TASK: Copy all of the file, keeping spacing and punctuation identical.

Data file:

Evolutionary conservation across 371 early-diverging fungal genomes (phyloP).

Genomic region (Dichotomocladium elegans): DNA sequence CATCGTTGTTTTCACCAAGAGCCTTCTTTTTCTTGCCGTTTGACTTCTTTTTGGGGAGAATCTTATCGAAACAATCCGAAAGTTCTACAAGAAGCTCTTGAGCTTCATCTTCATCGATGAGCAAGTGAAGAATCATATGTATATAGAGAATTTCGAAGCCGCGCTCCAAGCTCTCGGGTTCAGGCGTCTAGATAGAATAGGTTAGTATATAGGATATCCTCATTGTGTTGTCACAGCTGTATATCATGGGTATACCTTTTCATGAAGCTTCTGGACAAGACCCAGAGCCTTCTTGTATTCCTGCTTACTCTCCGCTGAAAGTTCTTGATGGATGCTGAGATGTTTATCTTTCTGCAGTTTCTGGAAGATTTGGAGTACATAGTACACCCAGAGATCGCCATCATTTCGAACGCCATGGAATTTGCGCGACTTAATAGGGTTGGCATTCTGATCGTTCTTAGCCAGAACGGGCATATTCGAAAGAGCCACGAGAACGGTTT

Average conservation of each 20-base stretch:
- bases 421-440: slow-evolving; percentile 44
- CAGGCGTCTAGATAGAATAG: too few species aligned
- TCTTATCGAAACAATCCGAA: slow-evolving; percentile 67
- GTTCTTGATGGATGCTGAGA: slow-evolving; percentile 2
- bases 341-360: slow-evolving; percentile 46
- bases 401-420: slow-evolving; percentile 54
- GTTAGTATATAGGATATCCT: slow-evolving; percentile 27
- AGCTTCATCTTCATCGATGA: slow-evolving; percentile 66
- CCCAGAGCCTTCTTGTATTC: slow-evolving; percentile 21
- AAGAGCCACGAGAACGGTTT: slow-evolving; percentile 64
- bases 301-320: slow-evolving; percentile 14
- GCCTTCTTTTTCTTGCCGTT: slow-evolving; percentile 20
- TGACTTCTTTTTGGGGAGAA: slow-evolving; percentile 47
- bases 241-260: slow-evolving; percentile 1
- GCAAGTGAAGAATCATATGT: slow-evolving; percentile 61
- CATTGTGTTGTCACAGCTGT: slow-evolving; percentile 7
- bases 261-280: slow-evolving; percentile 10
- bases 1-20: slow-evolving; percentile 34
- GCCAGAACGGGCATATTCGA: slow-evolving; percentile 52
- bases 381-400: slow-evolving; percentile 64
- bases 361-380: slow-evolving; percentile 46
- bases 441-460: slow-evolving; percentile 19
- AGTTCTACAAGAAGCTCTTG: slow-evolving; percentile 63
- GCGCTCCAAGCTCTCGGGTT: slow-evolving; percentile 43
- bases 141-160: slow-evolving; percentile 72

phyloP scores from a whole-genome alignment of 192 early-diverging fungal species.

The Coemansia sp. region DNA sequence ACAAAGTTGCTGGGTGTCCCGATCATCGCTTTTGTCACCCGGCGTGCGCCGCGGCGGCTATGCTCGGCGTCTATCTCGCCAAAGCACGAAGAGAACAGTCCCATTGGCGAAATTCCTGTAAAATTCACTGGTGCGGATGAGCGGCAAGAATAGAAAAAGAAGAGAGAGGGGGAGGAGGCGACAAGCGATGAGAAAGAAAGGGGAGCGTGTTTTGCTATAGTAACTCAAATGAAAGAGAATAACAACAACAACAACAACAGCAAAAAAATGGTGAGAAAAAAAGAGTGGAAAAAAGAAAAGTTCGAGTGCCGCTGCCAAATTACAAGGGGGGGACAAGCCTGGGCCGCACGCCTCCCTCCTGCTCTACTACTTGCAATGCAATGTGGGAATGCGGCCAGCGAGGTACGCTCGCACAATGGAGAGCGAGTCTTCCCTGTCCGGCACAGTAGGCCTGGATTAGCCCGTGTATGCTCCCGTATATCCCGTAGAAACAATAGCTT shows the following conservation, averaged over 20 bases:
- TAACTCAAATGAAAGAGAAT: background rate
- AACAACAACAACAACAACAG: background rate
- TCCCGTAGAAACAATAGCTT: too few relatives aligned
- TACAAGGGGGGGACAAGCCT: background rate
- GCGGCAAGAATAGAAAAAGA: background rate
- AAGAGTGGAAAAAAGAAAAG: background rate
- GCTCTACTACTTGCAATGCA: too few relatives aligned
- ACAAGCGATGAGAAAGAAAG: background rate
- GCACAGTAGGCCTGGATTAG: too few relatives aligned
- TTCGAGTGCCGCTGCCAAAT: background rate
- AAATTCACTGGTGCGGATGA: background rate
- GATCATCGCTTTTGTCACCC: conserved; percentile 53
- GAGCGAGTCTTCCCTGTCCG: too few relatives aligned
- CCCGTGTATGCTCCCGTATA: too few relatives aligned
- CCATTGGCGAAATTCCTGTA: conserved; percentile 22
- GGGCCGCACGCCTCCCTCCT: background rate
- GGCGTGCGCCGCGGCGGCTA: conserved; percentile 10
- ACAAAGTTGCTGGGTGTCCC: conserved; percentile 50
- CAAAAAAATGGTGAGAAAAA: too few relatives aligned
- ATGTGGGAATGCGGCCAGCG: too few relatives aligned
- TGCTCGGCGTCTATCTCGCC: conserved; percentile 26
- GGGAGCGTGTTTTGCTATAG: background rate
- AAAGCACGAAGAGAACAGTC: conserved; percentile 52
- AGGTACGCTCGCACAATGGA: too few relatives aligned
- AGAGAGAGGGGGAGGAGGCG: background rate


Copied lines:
Evolutionary conservation across 371 early-diverging fungal genomes (phyloP).

Genomic region (Dichotomocladium elegans): DNA sequence CATCGTTGTTTTCACCAAGAGCCTTCTTTTTCTTGCCGTTTGACTTCTTTTTGGGGAGAATCTTATCGAAACAATCCGAAAGTTCTACAAGAAGCTCTTGAGCTTCATCTTCATCGATGAGCAAGTGAAGAATCATATGTATATAGAGAATTTCGAAGCCGCGCTCCAAGCTCTCGGGTTCAGGCGTCTAGATAGAATAGGTTAGTATATAGGATATCCTCATTGTGTTGTCACAGCTGTATATCATGGGTATACCTTTTCATGAAGCTTCTGGACAAGACCCAGAGCCTTCTTGTATTCCTGCTTACTCTCCGCTGAAAGTTCTTGATGGATGCTGAGATGTTTATCTTTCTGCAGTTTCTGGAAGATTTGGAGTACATAGTACACCCAGAGATCGCCATCATTTCGAACGCCATGGAATTTGCGCGACTTAATAGGGTTGGCATTCTGATCGTTCTTAGCCAGAACGGGCATATTCGAAAGAGCCACGAGAACGGTTT

Average conservation of each 20-base stretch:
- bases 421-440: slow-evolving; percentile 44
- CAGGCGTCTAGATAGAATAG: too few species aligned
- TCTTATCGAAACAATCCGAA: slow-evolving; percentile 67
- GTTCTTGATGGATGCTGAGA: slow-evolving; percentile 2
- bases 341-360: slow-evolving; percentile 46
- bases 401-420: slow-evolving; percentile 54
- GTTAGTATATAGGATATCCT: slow-evolving; percentile 27
- AGCTTCATCTTCATCGATGA: slow-evolving; percentile 66
- CCCAGAGCCTTCTTGTATTC: slow-evolving; percentile 21
- AAGAGCCACGAGAACGGTTT: slow-evolving; percentile 64
- bases 301-320: slow-evolving; percentile 14
- GCCTTCTTTTTCTTGCCGTT: slow-evolving; percentile 20
- TGACTTCTTTTTGGGGAGAA: slow-evolving; percentile 47
- bases 241-260: slow-evolving; percentile 1
- GCAAGTGAAGAATCATATGT: slow-evolving; percentile 61
- CATTGTGTTGTCACAGCTGT: slow-evolving; percentile 7
- bases 261-280: slow-evolving; percentile 10
- bases 1-20: slow-evolving; percentile 34
- GCCAGAACGGGCATATTCGA: slow-evolving; percentile 52
- bases 381-400: slow-evolving; percentile 64
- bases 361-380: slow-evolving; percentile 46
- bases 441-460: slow-evolving; percentile 19
- AGTTCTACAAGAAGCTCTTG: slow-evolving; percentile 63
- GCGCTCCAAGCTCTCGGGTT: slow-evolving; percentile 43
- bases 141-160: slow-evolving; percentile 72

phyloP scores from a whole-genome alignment of 192 early-diverging fungal species.

The Coemansia sp. region DNA sequence ACAAAGTTGCTGGGTGTCCCGATCATCGCTTTTGTCACCCGGCGTGCGCCGCGGCGGCTATGCTCGGCGTCTATCTCGCCAAAGCACGAAGAGAACAGTCCCATTGGCGAAATTCCTGTAAAATTCACTGGTGCGGATGAGCGGCAAGAATAGAAAAAGAAGAGAGAGGGGGAGGAGGCGACAAGCGATGAGAAAGAAAGGGGAGCGTGTTTTGCTATAGTAACTCAAATGAAAGAGAATAACAACAACAACAACAACAGCAAAAAAATGGTGAGAAAAAAAGAGTGGAAAAAAGAAAAGTTCGAGTGCCGCTGCCAAATTACAAGGGGGGGACAAGCCTGGGCCGCACGCCTCCCTCCTGCTCTACTACTTGCAATGCAATGTGGGAATGCGGCCAGCGAGGTACGCTCGCACAATGGAGAGCGAGTCTTCCCTGTCCGGCACAGTAGGCCTGGATTAGCCCGTGTATGCTCCCGTATATCCCGTAGAAACAATAGCTT shows the following conservation, averaged over 20 bases:
- TAACTCAAATGAAAGAGAAT: background rate
- AACAACAACAACAACAACAG: background rate
- TCCCGTAGAAACAATAGCTT: too few relatives aligned
- TACAAGGGGGGGACAAGCCT: background rate
- GCGGCAAGAATAGAAAAAGA: background rate
- AAGAGTGGAAAAAAGAAAAG: background rate
- GCTCTACTACTTGCAATGCA: too few relatives aligned
- ACAAGCGATGAGAAAGAAAG: background rate
- GCACAGTAGGCCTGGATTAG: too few relatives aligned
- TTCGAGTGCCGCTGCCAAAT: background rate
- AAATTCACTGGTGCGGATGA: background rate
- GATCATCGCTTTTGTCACCC: conserved; percentile 53
- GAGCGAGTCTTCCCTGTCCG: too few relatives aligned
- CCCGTGTATGCTCCCGTATA: too few relatives aligned
- CCATTGGCGAAATTCCTGTA: conserved; percentile 22
- GGGCCGCACGCCTCCCTCCT: background rate
- GGCGTGCGCCGCGGCGGCTA: conserved; percentile 10
- ACAAAGTTGCTGGGTGTCCC: conserved; percentile 50
- CAAAAAAATGGTGAGAAAAA: too few relatives aligned
- ATGTGGGAATGCGGCCAGCG: too few relatives aligned
- TGCTCGGCGTCTATCTCGCC: conserved; percentile 26
- GGGAGCGTGTTTTGCTATAG: background rate
- AAAGCACGAAGAGAACAGTC: conserved; percentile 52
- AGGTACGCTCGCACAATGGA: too few relatives aligned
- AGAGAGAGGGGGAGGAGGCG: background rate